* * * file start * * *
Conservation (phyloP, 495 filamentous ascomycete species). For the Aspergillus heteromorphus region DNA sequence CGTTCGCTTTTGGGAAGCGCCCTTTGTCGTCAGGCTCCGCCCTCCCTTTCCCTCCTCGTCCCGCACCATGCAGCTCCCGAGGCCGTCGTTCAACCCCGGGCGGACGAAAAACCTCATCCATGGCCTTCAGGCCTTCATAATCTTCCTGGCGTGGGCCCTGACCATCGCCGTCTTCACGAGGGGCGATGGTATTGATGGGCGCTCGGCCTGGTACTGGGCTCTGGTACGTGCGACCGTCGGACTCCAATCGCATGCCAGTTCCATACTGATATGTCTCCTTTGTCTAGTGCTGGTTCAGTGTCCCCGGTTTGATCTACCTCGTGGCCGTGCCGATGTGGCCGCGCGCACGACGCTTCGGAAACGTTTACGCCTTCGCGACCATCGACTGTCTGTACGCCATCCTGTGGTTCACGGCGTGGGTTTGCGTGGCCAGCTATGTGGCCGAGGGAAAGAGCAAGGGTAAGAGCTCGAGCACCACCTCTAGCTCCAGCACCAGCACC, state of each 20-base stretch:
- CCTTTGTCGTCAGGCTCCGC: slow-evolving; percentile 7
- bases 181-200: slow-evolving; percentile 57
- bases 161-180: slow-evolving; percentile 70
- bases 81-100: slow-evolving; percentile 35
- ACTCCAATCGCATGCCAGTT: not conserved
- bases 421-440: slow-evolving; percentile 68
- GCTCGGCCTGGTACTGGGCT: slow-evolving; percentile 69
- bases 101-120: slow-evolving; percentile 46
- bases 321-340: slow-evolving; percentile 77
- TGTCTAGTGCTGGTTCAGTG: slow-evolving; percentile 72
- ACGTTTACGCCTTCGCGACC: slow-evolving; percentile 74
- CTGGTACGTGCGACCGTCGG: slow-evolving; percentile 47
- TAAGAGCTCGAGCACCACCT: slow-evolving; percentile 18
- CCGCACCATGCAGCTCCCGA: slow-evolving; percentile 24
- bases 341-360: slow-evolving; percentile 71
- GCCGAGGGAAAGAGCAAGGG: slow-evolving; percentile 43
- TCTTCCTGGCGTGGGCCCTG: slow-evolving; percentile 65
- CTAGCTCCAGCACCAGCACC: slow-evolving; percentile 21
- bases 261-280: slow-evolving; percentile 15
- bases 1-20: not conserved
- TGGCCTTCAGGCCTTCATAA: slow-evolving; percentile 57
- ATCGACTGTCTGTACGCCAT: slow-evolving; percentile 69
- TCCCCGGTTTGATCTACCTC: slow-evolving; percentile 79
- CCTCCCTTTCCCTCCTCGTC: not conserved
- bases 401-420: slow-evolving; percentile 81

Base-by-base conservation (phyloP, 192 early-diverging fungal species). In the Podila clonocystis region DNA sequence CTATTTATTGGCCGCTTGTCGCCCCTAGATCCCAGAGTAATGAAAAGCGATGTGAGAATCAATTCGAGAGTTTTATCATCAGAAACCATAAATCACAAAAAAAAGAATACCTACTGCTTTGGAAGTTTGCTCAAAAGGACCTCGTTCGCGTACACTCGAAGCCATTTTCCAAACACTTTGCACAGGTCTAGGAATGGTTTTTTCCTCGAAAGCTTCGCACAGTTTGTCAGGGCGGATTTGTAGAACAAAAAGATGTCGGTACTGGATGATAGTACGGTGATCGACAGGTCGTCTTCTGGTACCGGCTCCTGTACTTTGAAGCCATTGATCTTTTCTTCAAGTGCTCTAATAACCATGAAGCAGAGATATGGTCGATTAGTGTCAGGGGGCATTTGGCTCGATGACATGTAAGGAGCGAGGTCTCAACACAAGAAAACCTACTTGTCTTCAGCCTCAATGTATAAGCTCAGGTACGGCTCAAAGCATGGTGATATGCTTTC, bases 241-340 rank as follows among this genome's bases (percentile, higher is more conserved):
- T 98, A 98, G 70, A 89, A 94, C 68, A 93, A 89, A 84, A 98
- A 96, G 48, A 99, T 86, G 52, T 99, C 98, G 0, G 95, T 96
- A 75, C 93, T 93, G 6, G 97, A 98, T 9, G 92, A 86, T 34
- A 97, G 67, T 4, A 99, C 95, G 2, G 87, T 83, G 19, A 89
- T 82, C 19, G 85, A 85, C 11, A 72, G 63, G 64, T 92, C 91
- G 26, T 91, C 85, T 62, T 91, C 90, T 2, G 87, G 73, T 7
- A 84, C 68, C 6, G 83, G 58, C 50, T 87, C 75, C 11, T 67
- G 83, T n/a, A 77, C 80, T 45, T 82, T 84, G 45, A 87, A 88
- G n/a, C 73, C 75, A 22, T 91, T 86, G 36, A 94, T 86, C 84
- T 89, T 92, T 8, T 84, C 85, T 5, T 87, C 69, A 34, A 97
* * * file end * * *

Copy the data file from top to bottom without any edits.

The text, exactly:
Conservation (phyloP, 495 filamentous ascomycete species). For the Aspergillus heteromorphus region DNA sequence CGTTCGCTTTTGGGAAGCGCCCTTTGTCGTCAGGCTCCGCCCTCCCTTTCCCTCCTCGTCCCGCACCATGCAGCTCCCGAGGCCGTCGTTCAACCCCGGGCGGACGAAAAACCTCATCCATGGCCTTCAGGCCTTCATAATCTTCCTGGCGTGGGCCCTGACCATCGCCGTCTTCACGAGGGGCGATGGTATTGATGGGCGCTCGGCCTGGTACTGGGCTCTGGTACGTGCGACCGTCGGACTCCAATCGCATGCCAGTTCCATACTGATATGTCTCCTTTGTCTAGTGCTGGTTCAGTGTCCCCGGTTTGATCTACCTCGTGGCCGTGCCGATGTGGCCGCGCGCACGACGCTTCGGAAACGTTTACGCCTTCGCGACCATCGACTGTCTGTACGCCATCCTGTGGTTCACGGCGTGGGTTTGCGTGGCCAGCTATGTGGCCGAGGGAAAGAGCAAGGGTAAGAGCTCGAGCACCACCTCTAGCTCCAGCACCAGCACC, state of each 20-base stretch:
- CCTTTGTCGTCAGGCTCCGC: slow-evolving; percentile 7
- bases 181-200: slow-evolving; percentile 57
- bases 161-180: slow-evolving; percentile 70
- bases 81-100: slow-evolving; percentile 35
- ACTCCAATCGCATGCCAGTT: not conserved
- bases 421-440: slow-evolving; percentile 68
- GCTCGGCCTGGTACTGGGCT: slow-evolving; percentile 69
- bases 101-120: slow-evolving; percentile 46
- bases 321-340: slow-evolving; percentile 77
- TGTCTAGTGCTGGTTCAGTG: slow-evolving; percentile 72
- ACGTTTACGCCTTCGCGACC: slow-evolving; percentile 74
- CTGGTACGTGCGACCGTCGG: slow-evolving; percentile 47
- TAAGAGCTCGAGCACCACCT: slow-evolving; percentile 18
- CCGCACCATGCAGCTCCCGA: slow-evolving; percentile 24
- bases 341-360: slow-evolving; percentile 71
- GCCGAGGGAAAGAGCAAGGG: slow-evolving; percentile 43
- TCTTCCTGGCGTGGGCCCTG: slow-evolving; percentile 65
- CTAGCTCCAGCACCAGCACC: slow-evolving; percentile 21
- bases 261-280: slow-evolving; percentile 15
- bases 1-20: not conserved
- TGGCCTTCAGGCCTTCATAA: slow-evolving; percentile 57
- ATCGACTGTCTGTACGCCAT: slow-evolving; percentile 69
- TCCCCGGTTTGATCTACCTC: slow-evolving; percentile 79
- CCTCCCTTTCCCTCCTCGTC: not conserved
- bases 401-420: slow-evolving; percentile 81

Base-by-base conservation (phyloP, 192 early-diverging fungal species). In the Podila clonocystis region DNA sequence CTATTTATTGGCCGCTTGTCGCCCCTAGATCCCAGAGTAATGAAAAGCGATGTGAGAATCAATTCGAGAGTTTTATCATCAGAAACCATAAATCACAAAAAAAAGAATACCTACTGCTTTGGAAGTTTGCTCAAAAGGACCTCGTTCGCGTACACTCGAAGCCATTTTCCAAACACTTTGCACAGGTCTAGGAATGGTTTTTTCCTCGAAAGCTTCGCACAGTTTGTCAGGGCGGATTTGTAGAACAAAAAGATGTCGGTACTGGATGATAGTACGGTGATCGACAGGTCGTCTTCTGGTACCGGCTCCTGTACTTTGAAGCCATTGATCTTTTCTTCAAGTGCTCTAATAACCATGAAGCAGAGATATGGTCGATTAGTGTCAGGGGGCATTTGGCTCGATGACATGTAAGGAGCGAGGTCTCAACACAAGAAAACCTACTTGTCTTCAGCCTCAATGTATAAGCTCAGGTACGGCTCAAAGCATGGTGATATGCTTTC, bases 241-340 rank as follows among this genome's bases (percentile, higher is more conserved):
- T 98, A 98, G 70, A 89, A 94, C 68, A 93, A 89, A 84, A 98
- A 96, G 48, A 99, T 86, G 52, T 99, C 98, G 0, G 95, T 96
- A 75, C 93, T 93, G 6, G 97, A 98, T 9, G 92, A 86, T 34
- A 97, G 67, T 4, A 99, C 95, G 2, G 87, T 83, G 19, A 89
- T 82, C 19, G 85, A 85, C 11, A 72, G 63, G 64, T 92, C 91
- G 26, T 91, C 85, T 62, T 91, C 90, T 2, G 87, G 73, T 7
- A 84, C 68, C 6, G 83, G 58, C 50, T 87, C 75, C 11, T 67
- G 83, T n/a, A 77, C 80, T 45, T 82, T 84, G 45, A 87, A 88
- G n/a, C 73, C 75, A 22, T 91, T 86, G 36, A 94, T 86, C 84
- T 89, T 92, T 8, T 84, C 85, T 5, T 87, C 69, A 34, A 97